The blaming of the shrew

THEY come over here and they… compete with our indigenous rodent species.

Bloody furriners.


The River Shannon might be the only thing to tame the march of a recently discovered shrew threatening to make one of its closest relatives extinct.
Invasive miniature mammal the greater white-toothed shrew – three times the size of its rival, the pygmy shrew – is on course to be in every part of the island by 2050 if it can cross the natural barrier.
Researchers from University College Dublin (UCD) warned that in the seven years since the furry creature was discovered, it has colonised 7,600 sq km in seven counties.
Dr Allan McDevitt, UCD School of Biology and Environmental Science and lead author of the study, said ‘there may not be sufficient landscape complexity in Ireland to allow niche partitioning between these two species of shrew’.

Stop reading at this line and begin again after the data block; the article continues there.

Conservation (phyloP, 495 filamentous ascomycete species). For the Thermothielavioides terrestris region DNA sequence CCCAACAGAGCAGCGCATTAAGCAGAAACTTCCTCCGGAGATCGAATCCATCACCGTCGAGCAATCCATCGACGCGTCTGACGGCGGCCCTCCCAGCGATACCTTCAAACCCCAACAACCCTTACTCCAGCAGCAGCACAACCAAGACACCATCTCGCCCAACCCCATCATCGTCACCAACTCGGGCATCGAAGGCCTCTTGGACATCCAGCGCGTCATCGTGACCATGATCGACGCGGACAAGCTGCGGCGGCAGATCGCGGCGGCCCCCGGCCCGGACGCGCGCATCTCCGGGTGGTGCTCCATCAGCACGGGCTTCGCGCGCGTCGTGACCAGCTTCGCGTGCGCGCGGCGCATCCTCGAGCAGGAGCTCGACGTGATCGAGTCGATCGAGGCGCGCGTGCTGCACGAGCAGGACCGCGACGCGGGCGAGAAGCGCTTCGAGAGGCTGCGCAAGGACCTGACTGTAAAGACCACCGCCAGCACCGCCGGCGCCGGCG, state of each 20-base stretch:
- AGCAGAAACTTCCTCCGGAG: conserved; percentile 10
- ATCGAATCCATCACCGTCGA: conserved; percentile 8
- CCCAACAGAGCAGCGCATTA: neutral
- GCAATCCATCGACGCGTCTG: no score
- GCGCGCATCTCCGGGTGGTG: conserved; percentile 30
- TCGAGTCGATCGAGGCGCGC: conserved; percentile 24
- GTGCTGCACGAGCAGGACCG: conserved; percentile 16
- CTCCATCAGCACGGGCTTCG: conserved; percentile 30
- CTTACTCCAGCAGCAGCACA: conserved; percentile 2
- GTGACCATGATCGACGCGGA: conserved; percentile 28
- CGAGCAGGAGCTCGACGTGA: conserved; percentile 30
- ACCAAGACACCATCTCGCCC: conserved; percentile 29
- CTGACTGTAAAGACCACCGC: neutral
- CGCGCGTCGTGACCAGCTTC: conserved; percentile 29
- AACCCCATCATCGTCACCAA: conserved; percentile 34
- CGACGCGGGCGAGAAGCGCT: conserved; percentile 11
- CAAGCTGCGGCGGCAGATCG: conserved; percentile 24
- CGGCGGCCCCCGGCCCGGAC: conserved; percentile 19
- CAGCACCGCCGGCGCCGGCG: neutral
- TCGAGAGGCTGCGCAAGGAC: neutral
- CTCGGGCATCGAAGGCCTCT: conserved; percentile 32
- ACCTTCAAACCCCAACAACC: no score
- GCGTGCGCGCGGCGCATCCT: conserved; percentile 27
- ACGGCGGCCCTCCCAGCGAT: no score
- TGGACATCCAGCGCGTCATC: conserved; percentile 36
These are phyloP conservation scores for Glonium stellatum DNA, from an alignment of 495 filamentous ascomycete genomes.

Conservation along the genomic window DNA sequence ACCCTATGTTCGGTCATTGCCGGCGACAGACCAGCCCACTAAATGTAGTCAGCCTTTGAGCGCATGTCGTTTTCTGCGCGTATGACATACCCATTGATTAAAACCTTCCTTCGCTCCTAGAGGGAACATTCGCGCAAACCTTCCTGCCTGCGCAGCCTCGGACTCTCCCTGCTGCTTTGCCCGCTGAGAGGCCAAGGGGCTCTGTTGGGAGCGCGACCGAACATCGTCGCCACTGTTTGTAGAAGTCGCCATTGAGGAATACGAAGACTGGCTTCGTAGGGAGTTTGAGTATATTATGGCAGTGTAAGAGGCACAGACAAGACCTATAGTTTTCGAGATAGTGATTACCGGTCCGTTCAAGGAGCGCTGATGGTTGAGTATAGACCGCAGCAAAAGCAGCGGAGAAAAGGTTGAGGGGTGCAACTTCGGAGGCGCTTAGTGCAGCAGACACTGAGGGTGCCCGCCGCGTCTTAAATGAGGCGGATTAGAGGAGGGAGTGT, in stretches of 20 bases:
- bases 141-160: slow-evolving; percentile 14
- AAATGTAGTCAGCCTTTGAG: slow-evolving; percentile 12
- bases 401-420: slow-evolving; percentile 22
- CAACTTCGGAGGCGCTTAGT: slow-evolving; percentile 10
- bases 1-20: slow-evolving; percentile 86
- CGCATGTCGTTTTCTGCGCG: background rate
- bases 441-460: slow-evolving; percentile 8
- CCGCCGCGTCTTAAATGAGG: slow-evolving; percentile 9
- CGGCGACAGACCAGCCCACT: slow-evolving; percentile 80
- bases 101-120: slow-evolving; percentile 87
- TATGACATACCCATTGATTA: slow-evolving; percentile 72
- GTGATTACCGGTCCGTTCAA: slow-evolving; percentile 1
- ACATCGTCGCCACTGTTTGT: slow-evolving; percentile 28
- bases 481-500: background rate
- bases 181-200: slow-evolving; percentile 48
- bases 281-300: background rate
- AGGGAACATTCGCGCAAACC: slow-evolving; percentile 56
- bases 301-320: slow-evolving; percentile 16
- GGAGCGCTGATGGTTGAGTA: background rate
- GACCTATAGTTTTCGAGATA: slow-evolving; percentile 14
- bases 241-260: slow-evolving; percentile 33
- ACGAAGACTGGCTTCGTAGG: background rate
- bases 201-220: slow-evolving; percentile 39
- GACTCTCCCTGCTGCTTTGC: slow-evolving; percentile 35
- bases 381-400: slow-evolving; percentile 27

The study, published in the journal PLOS ONE, found the greater white-toothed shrew now has a habitat stretching across Tipperary, Limerick, Cork, Waterford, Kilkenny, Offaly and Laois, and in parts of Cork city and Mullingar.

The fight for food and habitat has seen the pygmy shrew become extinct in parts of Tipperary after thousands of years. Its competitor, first found in Ireland in the pellets of barn owls and kestrels in 2007, has spread at more than 5km a year.
The researchers have called for authorities north and south to address the issue of invasive species causing severe ecological impacts across the island.

Post Author: Izabella Jaworska